France best selling albums ever: Pulp Fiction Soundtrack (1994)
Soundtrack success is often very binary – hit or miss. The hit may be tremendous during about a quarter along with the movie as it has been seen with Saturday Night Fever, Grease, Dirty Dancing or the Titanic soundtracks. Other soundtracks get ignored and disappear.
Pulp Fiction was an OK seller when first released. In France, it peaked at #6, pretty respectable although not impressive. A mix of old hits from Dusty Springfield, Kool & The Gang or Al Green along with unknown tracks not featured in the movie as well as spoken dialogues were unlikely to hold long yet. Neil Diamond song Girl, You’ll Be a Woman Soon covered by underground band Urge Overkill then became an international hit, especially in France peaking at #10.
During following months and years, the album just like the movie gained cult status. Selling 120,000 units in 1994, the album added 270,000 in 1995. Charting all 1996 year around #50 position, it sold 170,000 more copies that year. During 1997 Pulp Fiction was surprisingly certified Platinum for 300,000 copies sold, while figures show it was just about to pass 2xPlatinum criteria.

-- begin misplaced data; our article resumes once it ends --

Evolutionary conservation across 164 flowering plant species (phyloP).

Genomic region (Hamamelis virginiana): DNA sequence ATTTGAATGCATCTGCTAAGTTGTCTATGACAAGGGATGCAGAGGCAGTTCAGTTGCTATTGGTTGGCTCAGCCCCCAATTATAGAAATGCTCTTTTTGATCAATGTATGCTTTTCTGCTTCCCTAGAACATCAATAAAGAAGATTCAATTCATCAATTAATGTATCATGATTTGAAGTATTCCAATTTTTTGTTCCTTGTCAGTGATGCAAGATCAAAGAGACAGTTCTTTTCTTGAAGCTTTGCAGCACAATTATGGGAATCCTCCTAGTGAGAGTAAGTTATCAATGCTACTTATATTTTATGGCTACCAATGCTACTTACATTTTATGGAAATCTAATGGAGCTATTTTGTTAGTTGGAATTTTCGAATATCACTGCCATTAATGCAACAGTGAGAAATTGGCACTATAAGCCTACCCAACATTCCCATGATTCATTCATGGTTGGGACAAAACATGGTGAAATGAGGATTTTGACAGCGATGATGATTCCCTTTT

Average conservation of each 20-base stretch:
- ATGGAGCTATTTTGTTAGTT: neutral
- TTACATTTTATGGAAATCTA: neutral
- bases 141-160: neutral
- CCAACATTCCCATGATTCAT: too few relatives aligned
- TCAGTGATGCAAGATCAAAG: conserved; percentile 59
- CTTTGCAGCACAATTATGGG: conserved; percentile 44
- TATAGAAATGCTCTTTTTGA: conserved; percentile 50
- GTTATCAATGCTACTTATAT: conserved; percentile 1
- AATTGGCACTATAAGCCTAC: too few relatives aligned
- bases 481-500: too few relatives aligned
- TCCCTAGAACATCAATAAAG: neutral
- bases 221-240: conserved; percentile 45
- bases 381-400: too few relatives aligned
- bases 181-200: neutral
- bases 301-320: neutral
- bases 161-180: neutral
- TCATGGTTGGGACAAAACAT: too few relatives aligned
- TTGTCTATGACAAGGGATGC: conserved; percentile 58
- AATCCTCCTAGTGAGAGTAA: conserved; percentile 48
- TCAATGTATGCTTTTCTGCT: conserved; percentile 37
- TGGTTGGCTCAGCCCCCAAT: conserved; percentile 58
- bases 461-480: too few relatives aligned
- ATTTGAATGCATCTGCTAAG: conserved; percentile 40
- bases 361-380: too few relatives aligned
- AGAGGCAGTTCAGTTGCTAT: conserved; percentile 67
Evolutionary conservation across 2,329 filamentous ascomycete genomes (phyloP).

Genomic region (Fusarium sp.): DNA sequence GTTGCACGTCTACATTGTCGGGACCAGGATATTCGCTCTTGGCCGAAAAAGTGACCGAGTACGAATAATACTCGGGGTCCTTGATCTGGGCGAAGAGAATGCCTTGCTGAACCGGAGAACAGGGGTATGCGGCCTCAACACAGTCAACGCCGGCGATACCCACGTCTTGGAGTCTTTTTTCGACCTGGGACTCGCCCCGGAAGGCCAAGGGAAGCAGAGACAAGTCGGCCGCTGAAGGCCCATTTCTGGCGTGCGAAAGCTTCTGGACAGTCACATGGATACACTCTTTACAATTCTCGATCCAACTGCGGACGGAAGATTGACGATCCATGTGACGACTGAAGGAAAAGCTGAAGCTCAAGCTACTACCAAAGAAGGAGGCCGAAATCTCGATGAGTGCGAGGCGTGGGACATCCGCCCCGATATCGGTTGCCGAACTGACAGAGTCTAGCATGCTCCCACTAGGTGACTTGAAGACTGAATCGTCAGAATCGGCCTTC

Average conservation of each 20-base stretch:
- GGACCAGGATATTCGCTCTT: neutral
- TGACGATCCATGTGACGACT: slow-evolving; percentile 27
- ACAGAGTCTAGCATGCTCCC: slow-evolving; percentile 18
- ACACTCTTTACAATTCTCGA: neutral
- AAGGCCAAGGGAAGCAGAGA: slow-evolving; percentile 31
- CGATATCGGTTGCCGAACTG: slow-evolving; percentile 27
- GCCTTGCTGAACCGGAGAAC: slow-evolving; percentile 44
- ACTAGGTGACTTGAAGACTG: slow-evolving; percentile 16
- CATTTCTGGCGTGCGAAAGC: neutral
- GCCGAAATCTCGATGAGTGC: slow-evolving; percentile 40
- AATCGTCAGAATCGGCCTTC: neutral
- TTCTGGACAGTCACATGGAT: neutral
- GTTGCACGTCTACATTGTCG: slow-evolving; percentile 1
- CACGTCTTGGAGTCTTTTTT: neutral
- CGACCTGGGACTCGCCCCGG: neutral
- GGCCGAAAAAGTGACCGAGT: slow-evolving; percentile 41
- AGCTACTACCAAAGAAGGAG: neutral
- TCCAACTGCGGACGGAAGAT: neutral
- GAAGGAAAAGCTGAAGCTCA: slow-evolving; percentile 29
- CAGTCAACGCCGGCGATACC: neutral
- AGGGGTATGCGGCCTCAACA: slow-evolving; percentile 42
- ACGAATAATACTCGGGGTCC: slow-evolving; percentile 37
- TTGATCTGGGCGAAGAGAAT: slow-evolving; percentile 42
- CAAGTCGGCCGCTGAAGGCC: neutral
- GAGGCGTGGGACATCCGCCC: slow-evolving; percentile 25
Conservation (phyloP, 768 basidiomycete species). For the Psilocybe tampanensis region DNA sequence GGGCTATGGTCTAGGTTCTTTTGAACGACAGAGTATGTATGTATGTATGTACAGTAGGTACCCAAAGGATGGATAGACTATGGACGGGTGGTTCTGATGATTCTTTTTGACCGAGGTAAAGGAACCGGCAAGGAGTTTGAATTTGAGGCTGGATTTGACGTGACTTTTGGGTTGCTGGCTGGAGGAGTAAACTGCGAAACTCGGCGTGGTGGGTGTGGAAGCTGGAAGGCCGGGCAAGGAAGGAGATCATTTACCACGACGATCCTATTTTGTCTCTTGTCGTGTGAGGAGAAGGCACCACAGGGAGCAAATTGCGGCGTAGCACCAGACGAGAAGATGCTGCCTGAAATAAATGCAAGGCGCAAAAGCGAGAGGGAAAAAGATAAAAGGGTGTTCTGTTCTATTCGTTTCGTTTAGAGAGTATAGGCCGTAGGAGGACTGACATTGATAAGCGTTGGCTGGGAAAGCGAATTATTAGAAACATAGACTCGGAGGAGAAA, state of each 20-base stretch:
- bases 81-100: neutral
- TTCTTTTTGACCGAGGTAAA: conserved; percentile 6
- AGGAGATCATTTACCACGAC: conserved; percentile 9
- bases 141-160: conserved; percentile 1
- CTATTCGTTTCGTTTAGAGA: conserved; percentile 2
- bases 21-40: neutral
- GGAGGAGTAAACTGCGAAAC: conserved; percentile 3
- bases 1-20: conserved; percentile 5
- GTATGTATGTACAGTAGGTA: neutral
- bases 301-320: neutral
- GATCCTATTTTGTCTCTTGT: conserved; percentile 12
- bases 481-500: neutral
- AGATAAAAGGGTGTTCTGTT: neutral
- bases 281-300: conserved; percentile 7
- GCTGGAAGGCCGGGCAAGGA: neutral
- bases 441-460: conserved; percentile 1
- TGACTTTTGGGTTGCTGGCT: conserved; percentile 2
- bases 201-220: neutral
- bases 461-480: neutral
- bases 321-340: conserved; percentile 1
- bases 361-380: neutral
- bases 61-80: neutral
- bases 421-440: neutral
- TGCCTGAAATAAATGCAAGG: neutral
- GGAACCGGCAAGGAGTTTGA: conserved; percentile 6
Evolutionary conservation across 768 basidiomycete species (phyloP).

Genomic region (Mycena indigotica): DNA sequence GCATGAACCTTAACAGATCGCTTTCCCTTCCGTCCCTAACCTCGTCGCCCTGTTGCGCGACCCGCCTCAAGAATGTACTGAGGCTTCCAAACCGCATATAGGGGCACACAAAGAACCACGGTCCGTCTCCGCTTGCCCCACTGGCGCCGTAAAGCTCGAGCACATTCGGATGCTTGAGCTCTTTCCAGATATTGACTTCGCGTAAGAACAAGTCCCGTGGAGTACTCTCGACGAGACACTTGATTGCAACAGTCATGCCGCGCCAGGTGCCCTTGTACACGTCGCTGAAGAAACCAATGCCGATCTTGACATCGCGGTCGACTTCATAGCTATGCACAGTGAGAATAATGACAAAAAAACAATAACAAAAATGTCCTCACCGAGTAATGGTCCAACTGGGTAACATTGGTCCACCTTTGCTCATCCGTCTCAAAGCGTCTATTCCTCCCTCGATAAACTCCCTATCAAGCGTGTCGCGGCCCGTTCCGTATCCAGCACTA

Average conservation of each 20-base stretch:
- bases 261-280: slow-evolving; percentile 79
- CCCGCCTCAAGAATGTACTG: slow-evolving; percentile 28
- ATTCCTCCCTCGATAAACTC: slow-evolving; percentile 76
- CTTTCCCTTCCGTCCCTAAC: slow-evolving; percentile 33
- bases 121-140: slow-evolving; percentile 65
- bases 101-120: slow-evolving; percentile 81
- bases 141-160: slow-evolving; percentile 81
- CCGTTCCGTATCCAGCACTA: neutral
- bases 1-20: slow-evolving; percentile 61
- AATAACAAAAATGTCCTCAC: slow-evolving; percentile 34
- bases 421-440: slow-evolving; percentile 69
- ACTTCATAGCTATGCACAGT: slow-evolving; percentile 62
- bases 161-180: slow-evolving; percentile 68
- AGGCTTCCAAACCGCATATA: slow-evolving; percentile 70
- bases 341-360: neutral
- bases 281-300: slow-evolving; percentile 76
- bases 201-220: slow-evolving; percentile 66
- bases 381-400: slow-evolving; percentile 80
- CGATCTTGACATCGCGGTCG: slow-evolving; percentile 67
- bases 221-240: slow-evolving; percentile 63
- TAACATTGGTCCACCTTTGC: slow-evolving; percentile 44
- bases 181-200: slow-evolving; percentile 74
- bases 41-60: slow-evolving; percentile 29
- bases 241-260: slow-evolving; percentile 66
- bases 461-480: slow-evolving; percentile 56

This award wasn’t date specific yet as both cult Nirvana albums MTV Unplugged and Nevermind were also awarded that date by Universal and for both of those albums too we know sales were largely over certified plateaus.
In 1998, the album enjoyed one more impressive run, peaking at #14 and getting three distinct spells inside the Top 30. With early 1999 sales, the album crossed the 800,000 units mark.
Already a great catalog seller, in 2005 FNAC started to sell pretty cheap movie soundtracks every year during the month of May. This resulted in Pulp Fiction hitting the Top 10 catalog chart for five consecutive years at this period, including at #1 in 2008. Averaging 30,000 a year in 1999/2000, 20,000 from 2001 to 2005, 15,000 from 2006 to 2009 and 10,000 since, this record is now a million seller, quite incredibly, the third of John Travolta.
Net shipment as of the end of 2015 is estimated at 1,060,000 copies.
As usual, feel free to comment and / or ask a question!
Sources: SNEP, IFOP.